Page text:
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Clym Angus
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« Reply #242 on: June 15, 2015, 01:18:00 pm »

so, are we overtly concerned that familiarity might breed contempt?

I'm not trying to be facetious here, It's a fairly serious question.
I know certain sub-groups that thrive on 'hidden knowledge' and secrecy.
In our unilateral urge to be open have we sacrificed the mystique of mystery?

We will not be surfers on a society changing Zeitgeist, that much is certain.
After the initial razzmatazz, it would appear we will be settling into the well established role of rare kooks.

Much like so many other sub-cultures before us. Our destiny appears to be a footnote. A large one, but a footnote none the less in the wider tome of culture.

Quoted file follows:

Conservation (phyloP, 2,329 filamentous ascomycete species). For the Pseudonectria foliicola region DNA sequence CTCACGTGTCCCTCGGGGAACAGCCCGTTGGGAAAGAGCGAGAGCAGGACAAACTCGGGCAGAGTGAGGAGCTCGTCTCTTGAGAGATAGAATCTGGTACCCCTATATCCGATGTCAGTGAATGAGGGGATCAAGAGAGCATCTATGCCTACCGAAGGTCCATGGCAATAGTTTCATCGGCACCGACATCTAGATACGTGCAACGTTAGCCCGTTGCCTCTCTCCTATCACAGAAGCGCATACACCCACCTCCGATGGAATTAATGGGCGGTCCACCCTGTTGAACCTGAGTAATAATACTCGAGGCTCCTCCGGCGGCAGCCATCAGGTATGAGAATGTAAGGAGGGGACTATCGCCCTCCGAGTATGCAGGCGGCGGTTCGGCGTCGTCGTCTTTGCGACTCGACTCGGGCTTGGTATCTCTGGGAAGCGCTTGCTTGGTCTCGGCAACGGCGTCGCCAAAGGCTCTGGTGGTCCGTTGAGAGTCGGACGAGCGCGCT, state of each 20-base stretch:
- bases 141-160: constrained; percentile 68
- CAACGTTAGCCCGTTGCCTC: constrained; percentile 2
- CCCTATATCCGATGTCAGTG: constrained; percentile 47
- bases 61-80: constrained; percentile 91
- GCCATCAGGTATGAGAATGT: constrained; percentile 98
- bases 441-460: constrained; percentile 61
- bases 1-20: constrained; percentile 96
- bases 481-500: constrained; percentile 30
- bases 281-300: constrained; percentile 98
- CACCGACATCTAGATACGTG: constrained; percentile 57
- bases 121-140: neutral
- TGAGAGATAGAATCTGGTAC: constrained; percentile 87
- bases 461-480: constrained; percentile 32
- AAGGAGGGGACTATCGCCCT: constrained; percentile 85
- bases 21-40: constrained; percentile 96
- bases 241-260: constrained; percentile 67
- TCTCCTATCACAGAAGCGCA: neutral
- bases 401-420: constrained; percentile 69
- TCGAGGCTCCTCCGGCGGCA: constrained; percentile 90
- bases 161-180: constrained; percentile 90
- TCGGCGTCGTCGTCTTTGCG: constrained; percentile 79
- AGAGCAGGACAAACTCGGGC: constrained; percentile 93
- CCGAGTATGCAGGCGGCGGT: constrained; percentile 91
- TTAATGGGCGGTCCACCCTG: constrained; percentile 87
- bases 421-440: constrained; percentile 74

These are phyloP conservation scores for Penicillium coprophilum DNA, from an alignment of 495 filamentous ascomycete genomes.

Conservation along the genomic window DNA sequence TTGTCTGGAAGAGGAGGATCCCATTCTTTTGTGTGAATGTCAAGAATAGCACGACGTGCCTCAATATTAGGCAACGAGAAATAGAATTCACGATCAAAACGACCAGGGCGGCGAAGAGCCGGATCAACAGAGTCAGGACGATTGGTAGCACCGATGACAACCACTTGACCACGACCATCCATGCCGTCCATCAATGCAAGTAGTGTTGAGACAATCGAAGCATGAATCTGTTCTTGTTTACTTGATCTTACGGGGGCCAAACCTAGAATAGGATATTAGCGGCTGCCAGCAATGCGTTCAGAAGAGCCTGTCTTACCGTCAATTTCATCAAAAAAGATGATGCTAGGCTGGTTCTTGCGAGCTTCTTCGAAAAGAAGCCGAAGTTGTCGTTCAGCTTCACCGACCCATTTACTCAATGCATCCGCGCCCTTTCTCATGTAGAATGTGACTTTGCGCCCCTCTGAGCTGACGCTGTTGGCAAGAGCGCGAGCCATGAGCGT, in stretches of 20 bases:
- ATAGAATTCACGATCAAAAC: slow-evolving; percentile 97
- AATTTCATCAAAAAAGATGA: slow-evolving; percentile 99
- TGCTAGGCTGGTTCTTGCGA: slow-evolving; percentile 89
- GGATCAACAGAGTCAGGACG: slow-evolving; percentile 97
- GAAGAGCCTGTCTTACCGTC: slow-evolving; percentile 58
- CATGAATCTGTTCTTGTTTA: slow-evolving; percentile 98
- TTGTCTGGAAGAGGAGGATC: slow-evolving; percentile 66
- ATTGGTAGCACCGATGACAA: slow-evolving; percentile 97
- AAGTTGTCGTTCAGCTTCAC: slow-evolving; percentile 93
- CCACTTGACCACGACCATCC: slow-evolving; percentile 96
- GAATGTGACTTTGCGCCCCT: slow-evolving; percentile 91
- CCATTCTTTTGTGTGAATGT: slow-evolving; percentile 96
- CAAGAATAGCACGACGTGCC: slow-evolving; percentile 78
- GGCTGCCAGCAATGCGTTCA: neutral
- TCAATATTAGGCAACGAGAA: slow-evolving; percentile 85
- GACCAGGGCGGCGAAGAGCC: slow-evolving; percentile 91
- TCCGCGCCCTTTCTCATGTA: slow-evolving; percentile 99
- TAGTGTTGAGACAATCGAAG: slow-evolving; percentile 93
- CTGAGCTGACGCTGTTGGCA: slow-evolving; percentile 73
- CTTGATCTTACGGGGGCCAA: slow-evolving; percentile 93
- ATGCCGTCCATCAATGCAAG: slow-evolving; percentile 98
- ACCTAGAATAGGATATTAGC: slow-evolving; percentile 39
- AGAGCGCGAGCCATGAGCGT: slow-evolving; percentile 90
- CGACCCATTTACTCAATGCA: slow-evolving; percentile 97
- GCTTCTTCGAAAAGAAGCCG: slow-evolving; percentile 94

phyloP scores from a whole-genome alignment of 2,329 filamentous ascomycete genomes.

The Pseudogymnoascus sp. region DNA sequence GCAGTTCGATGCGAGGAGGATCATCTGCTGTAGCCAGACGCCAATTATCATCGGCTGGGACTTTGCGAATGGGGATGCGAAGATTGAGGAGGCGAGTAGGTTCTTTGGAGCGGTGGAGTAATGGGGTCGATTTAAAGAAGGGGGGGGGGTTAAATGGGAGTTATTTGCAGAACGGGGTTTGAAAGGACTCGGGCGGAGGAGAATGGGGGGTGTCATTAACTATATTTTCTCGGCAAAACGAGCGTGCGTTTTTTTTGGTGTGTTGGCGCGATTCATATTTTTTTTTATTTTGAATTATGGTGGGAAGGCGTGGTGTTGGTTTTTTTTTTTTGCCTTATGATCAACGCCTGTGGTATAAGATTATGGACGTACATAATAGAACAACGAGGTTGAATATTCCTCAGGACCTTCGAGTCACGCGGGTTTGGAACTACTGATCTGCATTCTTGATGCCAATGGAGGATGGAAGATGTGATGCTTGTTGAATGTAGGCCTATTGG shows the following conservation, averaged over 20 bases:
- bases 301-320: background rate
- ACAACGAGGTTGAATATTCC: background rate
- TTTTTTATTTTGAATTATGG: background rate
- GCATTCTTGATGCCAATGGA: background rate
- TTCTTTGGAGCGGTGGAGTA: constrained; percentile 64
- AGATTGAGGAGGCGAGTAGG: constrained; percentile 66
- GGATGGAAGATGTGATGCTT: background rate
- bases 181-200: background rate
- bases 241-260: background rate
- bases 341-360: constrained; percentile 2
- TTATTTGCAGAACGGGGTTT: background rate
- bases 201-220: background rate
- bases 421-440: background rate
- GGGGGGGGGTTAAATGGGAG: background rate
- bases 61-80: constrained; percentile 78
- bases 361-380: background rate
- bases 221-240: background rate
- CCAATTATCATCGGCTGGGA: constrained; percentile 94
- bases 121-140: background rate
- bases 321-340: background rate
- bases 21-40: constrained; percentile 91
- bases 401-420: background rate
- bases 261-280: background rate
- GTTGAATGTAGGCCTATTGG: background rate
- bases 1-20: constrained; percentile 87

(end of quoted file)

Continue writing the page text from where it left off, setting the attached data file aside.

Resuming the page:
Kind of like pearly kings and queens. Rare things that turn heads and occasionally raise a comment.

Not a bad thing to be really. Cheesy
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frances
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« Reply #243 on: June 15, 2015, 09:56:22 pm »

I was having a browse through ladies dress shops and notice that the wrap-round skirt with a 'v' -shaped hemline is in fashion at the moment.  Sometimes the 'v' is cut and sometimes achieved with a draw-string.  How very steampunk.  I bought a really cheap one that I plan to over-trim with lace ruffles.  It is about time I tried out my ruffle foot on the sewing machine.
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« Reply #244 on: June 15, 2015, 10:11:02 pm »